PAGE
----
Presumptive conditions for respiratory cancers

In a victory for veterans who were exposed to burn pit smoke in Iraq, Afghanistan, and other overseas locations, the Department of Veterans Affairs has added nine respiratory cancers to the list of presumptive conditions.

The Nine Respiratory Cancers That Have Been Added:

  • Squamous cell carcinoma of the larynx,
  • Squamous cell carcinoma of the trachea,
  • Adenocarcinoma of the trachea,
  • Salivary gland-type tumors of the trachea,
  • Adenosquamous carcinoma of the lung,
  • Large cell carcinoma of the lung,
  • Salivary gland-type tumors of the lung,
  • Sarcomatoid carcinoma of the lung,
  • Typical and atypical carcinoid of the lung.

What This Means for Veterans

This means that if you are veteran who served during the Gulf War have been diagnosed with one of these types of cancer, you don’t need the usual amount of evidence to file a disability claim and can more easily secure VA disability compensation. Generally when veterans apply for disability benefits they must prove that their time in service either caused or aggravated their adverse medical conditions. (In legal terms this is known as a nexus.) But when VA grants presumptive status for an illness that skips the need for proof of a nexus making the path to getting disability payouts easier.

This new policy applies to veterans who served in the Southwest Asia Theater of operations beginning August 2, 1990, to the present, or in Afghanistan, Uzbekistan, Syria or Djibouti beginning September 19, 2001, to the present. That includes all veterans who served in the Gulf War, the Iraq War, and the War in Afghanistan.

VA disability attorneys and veteran advocates have been lobbying for more medical conditions to be added to the presumptive condition list for several years. These changes are the result of promises made by administration officials to improve the benefits process for Gulf War era veterans.

The History of Burn Pits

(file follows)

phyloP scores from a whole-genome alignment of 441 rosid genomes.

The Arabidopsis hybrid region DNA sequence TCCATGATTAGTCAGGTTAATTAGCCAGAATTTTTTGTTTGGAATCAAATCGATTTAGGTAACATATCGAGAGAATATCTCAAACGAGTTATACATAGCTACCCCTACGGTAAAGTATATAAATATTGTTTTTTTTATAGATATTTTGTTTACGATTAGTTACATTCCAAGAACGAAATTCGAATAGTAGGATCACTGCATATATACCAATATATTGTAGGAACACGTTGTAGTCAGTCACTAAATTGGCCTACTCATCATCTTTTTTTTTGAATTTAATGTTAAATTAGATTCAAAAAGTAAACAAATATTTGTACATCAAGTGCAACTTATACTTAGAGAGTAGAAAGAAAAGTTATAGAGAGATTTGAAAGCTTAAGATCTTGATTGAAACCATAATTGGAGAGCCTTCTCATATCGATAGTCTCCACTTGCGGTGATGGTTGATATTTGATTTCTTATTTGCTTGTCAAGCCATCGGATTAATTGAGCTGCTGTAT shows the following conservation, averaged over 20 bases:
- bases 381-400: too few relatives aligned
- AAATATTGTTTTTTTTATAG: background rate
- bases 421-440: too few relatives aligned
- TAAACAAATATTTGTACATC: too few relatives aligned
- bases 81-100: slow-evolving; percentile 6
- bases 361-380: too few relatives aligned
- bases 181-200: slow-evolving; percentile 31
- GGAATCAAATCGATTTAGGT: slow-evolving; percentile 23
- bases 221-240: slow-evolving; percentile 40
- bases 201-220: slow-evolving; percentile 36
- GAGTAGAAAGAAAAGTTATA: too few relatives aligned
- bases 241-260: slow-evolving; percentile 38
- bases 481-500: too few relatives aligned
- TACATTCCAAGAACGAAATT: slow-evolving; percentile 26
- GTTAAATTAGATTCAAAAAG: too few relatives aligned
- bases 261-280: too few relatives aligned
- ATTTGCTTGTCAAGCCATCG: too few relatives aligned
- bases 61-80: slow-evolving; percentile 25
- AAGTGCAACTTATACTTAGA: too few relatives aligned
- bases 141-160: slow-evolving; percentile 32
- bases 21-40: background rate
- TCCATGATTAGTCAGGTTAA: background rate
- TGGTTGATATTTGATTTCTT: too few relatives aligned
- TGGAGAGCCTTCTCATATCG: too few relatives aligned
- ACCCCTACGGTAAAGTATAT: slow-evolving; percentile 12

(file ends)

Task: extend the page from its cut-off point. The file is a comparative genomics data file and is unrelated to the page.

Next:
During the Gulf War era thousands of American service men and women were deployed in southwest Asia. Many of the U.S. military bases in these countries were huge, sprawling complexes with restaurants, movie theaters, swimming pools, and much more. What these huge bases had in common was that they generated a lot of garbage including tires, batteries, and medical waste that had to be disposed of in some way. The solution from the military command and civilian contractors was to dump all of this waste into vast open air pits—some as large as 20 acres, douse it with jet fuel, and light it on fire.

These fires created clouds of smoke and foul odors that continually hung over the tents, trailers, and buildings where our soldiers worked, ate, and slept. These appalling conditions were made worse by desert heat.

Thousands of troops came home with respiratory illnesses and respiratory cancers caused by the burn pits. For most the impact on their health was moderate, but many complained about coughing up “black gunk”. Others suffered from serve lung diseases and cancers. (For more on burn pits watch this video: What Are Burn Pits? And How Did They Affect Our Military Service Members?)

Other Presumptive Illnesses

This new list of presumptive illnesses has been added to the previous list which includes asthma; rhinitis; sinusitis; chronic fatigue syndrome; fibromyalgia; and functional gastrointestinal disorders including irritable bowel syndrome, functional dyspepsia, and functional abdominal pain syndrome.

Also included in the list of presumptive conditions is another large group of undiagnosed illnesses with symptoms that may include abnormal weight loss, fatigue, cardiovascular disease, muscle and joint pain, headache, menstrual disorders, neurological and psychological problems, skin conditions, respiratory disorders, and sleep disturbances.

The VA has been slow to acknowledge a definitive link between burn pits and any medical condition—despite the evidence. (See Our Blog Article “Why Are So Many Gulf War Veterans Being Denied Disability Benefits.”)

VA Disability Attorneys in Your Corner

If you are facing an adverse medical condition like one of the nine respiratory cancers and it is related to your time in uniform, you deserve the disability compensation you have earned. And, if your case has been denied, don’t give up hope. Instead contact our VA disability attorneys at 402.933.5405 for a free evaluation of your case. At Cuddigan Law you have team of professionals in your corner who know the system and will fight for your rights.

Sean D. Cuddigan
Connect with me
SSA and VA Disability Attorney in Omaha, Nebraska
Post A Comment